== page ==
TEP: What are the biggest and most common mistakes CIOs make when trying to gain a position of influence in the C-Suite?

Schneider: As I mentioned before, communication and open collaboration between partners is critical. Not fully understanding a business problem, their pain or issues can really be an inhibitor to wielding influence from the IT department. Avoid making assumptions, dig in and really understand the issues they are trying to solve.

I'd also recommend that CIOs avoid speaking from only a technical perspective when talking with business partners. When you are coming from a position of authority, you need to be able to speak the business language so they can clearly see and understand IT benefits.

TEP: What advice would you offer CIOs about gaining a position of influence in top leadership? Any things they should make sure not to do?

Schneider: If you say you're going to do something, deliver on it, and then make sure you can articulate and communicate the results. An example from my experience is the deployment of agile development at Discover. At first, the business was resistant to this change. Technology took a leadership role. We understood their concerns; we restructured our teams and pushed forward. We were able to demonstrate results; i.e., shorter development lifecycles and tangible business results sooner. Now, we have a great process in place and our partners are fully on board.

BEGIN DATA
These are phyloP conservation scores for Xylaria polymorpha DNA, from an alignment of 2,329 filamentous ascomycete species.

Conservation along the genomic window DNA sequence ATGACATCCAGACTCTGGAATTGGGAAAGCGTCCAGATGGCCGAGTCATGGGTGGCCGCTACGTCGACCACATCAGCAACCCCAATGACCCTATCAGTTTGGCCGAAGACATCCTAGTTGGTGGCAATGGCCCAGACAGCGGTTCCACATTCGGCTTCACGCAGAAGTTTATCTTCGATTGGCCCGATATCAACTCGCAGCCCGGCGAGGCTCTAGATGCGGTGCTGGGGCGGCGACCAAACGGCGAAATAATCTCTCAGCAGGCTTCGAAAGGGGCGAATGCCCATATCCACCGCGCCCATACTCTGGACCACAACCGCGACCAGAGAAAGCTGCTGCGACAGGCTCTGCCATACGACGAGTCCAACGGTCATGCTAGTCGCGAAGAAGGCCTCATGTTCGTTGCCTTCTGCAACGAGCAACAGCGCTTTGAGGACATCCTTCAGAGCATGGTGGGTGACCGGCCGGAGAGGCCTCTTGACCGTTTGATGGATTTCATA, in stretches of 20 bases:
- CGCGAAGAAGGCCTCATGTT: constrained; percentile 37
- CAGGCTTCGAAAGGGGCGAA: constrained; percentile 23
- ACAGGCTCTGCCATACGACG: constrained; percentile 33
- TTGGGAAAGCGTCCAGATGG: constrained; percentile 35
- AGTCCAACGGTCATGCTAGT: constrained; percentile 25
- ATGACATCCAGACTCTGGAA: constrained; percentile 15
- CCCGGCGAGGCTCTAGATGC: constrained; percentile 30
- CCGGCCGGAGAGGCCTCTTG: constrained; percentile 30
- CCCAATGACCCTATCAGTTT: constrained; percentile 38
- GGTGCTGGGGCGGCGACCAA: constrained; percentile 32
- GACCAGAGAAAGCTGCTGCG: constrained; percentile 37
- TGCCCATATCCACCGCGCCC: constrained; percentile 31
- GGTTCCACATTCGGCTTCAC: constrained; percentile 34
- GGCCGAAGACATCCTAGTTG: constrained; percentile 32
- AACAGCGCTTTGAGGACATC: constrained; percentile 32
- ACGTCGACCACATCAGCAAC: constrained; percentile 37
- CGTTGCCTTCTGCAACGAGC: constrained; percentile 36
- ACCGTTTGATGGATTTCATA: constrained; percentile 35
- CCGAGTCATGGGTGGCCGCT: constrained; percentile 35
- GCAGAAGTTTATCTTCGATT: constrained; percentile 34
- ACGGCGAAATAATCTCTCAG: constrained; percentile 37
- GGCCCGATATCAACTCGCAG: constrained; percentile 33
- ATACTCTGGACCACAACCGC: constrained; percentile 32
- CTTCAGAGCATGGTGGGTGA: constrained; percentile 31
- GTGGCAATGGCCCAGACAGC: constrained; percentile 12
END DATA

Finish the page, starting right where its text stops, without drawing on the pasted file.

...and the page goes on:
My advice is to understand the goals of each business and how IT can help them deliver new products/services/features faster. Align your goals with the business. Work with them to identify solutions to achieve these goals, lead those solutions and drive them into the organization. Measure the benefit on the back end. If the business aligns to that benefit, you're in a great place because they see that you are delivering ideas and value. It doesn't necessarily mean that you are always going and purchasing new software or technology; it might be leveraging existing capability, process-driven improvements or helping to influence change.

See problems as opportunities to change the culture so as to help the business get things done faster. Reinvent yourself continuously — what worked yesterday doesn't necessarily work today or tomorrow. Don't just settle for how you've always done it. You need to keep pace with the rapidly changing environment.

Minda Zetlin is a business technology writer and columnist for Inc.com. She is co-author of "The Geek Gap: Why Business and Technology Professionals Don't Understand Each Other and Why They Need Each Other to Survive," as well as several other books. She lives in Snohomish, Washington.